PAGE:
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Publication numberUS8122904 B2
Publication typeGrant
Application numberUS 12/239,797
Publication dateFeb 28, 2012
Filing dateSep 28, 2008
Priority dateMar 28, 2006
Also published asCA2647418A1, EP2004441A1, EP2004441B1, US20090134159, WO2007110640A1
Publication number12239797, 239797, US 8122904 B2, US 8122904B2, US-B2-8122904, US8122904 B2, US8122904B2
InventorsRyan Wholey, Alex McCracken
Original AssigneeTiss Limited
Export CitationBiBTeX, EndNote, RefMan
External Links: USPTO, USPTO Assignment, Espacenet
Anti siphon tank inlet
US 8122904 B2
Abstract
The present invention provides a fluid tank inlet assembly having an inlet pipe extending from a mounting structure located at the proximal end of the pipe. A float valve assembly is disposed beyond the distal end of the inlet pipe and includes a float member. An obstruction is located within a housing between the inlet pipe and the float member. The obstruction blocks the line of sight or direct path between the inlet pipe and the float member, but a flow path remains and is defined between the obstruction and the housing wall to allow fluid to flow around the obstruction to the float valve assembly.
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Claims(41)
What is claimed is:
1. A fluid tank inlet assembly, comprising:
an inlet pipe extending from a mounting structure located at a proximal end of the inlet pipe;
a float valve assembly disposed beyond a distal end of the inlet pipe and including a float member;
an obstruction positioned within a housing and disposed between the inlet pipe and the float member, wherein the obstruction blocks all direct paths from the inlet pipe to the float member wherein the obstruction is permanently fixed and does not move relative to the housing; and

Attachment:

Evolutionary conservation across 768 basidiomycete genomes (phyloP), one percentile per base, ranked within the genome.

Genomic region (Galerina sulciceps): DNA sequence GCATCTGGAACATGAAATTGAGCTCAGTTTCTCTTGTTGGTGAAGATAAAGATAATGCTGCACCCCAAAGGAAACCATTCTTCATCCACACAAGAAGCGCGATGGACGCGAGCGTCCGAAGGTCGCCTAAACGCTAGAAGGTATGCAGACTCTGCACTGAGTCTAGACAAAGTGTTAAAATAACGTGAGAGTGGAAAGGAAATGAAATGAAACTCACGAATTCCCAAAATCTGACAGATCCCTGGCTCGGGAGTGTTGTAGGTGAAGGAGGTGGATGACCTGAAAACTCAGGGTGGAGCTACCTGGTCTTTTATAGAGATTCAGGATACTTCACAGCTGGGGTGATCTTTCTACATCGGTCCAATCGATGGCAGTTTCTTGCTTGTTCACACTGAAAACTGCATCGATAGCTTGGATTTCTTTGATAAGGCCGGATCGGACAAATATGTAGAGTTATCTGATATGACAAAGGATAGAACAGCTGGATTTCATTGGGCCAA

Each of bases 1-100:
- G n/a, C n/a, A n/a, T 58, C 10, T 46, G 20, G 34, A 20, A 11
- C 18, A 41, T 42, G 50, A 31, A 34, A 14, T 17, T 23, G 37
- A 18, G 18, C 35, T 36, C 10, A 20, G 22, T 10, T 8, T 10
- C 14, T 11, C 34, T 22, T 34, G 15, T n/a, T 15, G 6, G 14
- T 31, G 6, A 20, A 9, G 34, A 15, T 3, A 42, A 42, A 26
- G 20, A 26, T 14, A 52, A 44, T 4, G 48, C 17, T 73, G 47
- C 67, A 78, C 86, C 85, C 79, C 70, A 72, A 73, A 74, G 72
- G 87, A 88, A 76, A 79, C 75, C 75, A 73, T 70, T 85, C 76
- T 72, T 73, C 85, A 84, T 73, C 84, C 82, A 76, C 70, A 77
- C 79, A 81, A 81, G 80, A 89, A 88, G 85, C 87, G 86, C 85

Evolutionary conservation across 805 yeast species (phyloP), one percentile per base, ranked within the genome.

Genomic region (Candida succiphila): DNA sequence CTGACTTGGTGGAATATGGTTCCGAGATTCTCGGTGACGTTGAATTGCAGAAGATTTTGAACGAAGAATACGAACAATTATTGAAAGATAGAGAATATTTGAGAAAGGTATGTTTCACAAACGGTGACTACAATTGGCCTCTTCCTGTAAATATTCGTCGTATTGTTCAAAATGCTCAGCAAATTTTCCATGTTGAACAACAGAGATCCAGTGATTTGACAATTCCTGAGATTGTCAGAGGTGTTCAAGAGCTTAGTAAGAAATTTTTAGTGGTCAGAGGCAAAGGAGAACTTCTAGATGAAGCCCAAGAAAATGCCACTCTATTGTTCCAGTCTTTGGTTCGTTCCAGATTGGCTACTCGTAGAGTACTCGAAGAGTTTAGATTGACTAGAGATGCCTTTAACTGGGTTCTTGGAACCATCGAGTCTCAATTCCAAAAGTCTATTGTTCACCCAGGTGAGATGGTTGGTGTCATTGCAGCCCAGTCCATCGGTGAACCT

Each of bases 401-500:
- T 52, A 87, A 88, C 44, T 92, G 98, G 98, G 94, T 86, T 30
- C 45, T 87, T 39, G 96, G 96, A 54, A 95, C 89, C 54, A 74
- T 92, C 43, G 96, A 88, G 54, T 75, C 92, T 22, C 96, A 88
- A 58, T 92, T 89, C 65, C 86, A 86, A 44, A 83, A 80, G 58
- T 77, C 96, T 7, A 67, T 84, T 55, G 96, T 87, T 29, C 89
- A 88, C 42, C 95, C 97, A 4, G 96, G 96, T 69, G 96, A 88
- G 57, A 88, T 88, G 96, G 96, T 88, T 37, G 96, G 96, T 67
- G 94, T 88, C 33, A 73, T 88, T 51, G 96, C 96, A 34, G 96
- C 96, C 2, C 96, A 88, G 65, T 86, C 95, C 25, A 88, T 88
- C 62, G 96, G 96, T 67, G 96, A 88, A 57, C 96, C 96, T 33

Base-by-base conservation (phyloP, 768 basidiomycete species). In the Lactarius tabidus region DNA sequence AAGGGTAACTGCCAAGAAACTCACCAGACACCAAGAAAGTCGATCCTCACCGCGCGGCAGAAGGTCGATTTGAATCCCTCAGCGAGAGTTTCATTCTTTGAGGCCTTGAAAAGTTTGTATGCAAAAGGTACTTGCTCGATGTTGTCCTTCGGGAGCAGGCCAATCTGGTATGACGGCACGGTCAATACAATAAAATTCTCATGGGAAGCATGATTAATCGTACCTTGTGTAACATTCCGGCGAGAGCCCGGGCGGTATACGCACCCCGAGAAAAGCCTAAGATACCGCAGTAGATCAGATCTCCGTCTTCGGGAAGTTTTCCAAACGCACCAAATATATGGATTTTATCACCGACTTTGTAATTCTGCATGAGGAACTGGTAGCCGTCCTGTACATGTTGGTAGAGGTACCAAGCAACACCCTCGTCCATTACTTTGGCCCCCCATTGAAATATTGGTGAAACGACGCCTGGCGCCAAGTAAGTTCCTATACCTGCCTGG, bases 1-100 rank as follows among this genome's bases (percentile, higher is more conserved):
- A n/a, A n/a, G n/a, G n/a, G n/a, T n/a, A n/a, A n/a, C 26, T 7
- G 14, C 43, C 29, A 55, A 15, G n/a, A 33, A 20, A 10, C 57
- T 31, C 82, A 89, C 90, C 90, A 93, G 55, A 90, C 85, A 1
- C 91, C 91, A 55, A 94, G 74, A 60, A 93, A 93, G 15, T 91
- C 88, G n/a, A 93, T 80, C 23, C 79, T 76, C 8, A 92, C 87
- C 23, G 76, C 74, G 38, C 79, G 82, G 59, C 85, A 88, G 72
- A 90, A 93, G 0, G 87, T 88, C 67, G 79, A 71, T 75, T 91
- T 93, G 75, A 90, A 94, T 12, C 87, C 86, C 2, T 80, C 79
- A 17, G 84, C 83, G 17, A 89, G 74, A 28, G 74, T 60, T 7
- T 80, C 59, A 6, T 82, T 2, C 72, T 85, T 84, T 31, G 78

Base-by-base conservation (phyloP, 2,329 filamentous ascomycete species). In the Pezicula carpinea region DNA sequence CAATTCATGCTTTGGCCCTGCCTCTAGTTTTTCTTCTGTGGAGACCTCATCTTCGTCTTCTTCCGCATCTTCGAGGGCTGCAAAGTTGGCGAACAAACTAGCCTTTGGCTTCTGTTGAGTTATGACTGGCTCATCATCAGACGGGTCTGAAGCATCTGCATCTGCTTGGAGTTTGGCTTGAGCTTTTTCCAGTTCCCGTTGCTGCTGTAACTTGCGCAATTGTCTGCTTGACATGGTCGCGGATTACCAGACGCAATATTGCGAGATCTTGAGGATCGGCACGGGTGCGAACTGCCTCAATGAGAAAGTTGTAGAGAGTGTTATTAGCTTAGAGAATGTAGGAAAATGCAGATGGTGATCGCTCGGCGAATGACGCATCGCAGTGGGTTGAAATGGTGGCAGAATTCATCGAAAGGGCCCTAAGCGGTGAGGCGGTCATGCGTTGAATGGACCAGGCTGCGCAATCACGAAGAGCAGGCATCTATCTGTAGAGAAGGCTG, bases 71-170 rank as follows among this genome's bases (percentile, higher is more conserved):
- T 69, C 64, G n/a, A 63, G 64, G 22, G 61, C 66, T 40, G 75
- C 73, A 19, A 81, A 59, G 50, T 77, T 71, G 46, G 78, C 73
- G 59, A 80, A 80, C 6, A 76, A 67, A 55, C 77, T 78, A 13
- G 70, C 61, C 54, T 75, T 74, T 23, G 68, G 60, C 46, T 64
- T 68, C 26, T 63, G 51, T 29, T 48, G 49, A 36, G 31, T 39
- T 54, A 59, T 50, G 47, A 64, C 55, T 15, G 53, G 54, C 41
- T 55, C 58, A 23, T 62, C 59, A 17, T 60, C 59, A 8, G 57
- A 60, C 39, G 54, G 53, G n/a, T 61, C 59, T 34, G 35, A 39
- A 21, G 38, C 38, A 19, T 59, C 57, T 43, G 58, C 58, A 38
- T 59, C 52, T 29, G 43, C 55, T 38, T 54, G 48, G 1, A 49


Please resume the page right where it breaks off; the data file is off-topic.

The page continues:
the obstruction and a wall of the housing defining a flow path therebetween, the flow path surrounding the obstruction and allowing fluid to flow between the inlet pipe and the float valve assembly.
2. The fluid tank inlet assembly of claim 1, wherein the flow path comprises an annular flow path.
3. The fluid tank inlet assembly of claim 2, wherein a radial width of the annular flow path varies along the axial length of the housing, the radial width decreasing from a proximal end of the housing to a minimum width and increasing from the minimum width to a distal end of the housing.
4. The fluid tank inlet assembly of claim 1, wherein the obstruction blocks the direct path between an opening at the proximal end of the inlet pipe and the float member.
5. The fluid tank inlet assembly of claim 1, wherein the obstruction blocks the direct path between an opening at the distal end of the inlet pipe and the float member.
6. The fluid tank inlet assembly of claim 1, wherein the inlet pipe has an opening at its proximal and distal ends, the opening at the proximal or distal end of the inlet pipe defined by an annular member located within or adjacent to the respective end of the inlet pipe.
7. The fluid tank inlet assembly of claim 1, wherein the wall of the housing comprises an annular lip disposed between a portion of the obstruction having a maximum diameter and the float valve.
8. The fluid tank inlet assembly of claim 1, further comprising an annular ring having a radial width and a central aperture to allow fluid flow to the float valve assembly, the annular ring including a circumferential array of axial bores each having a diameter less than the radial width of the ring to allow fluid flow therethrough.
9. The fluid tank inlet assembly of claim 8, wherein the ring has an annular channel defined within the radial width, the bores being defined within the annular channel.
10. The fluid tank inlet assembly of claim 1, wherein the float valve assembly comprises the float member enclosed within a float chamber and an annular valve seat disposed at an entrance to the float chamber, the annular valve seat defining an opening to the float valve assembly through which fluid flows from the housing.
11. The fluid tank inlet assembly of claim 1, further comprising an inwardly tapering annular surface positioned near the distal opening of the inlet pipe and defining an opening through which fluid flows from the inlet pipe to the housing.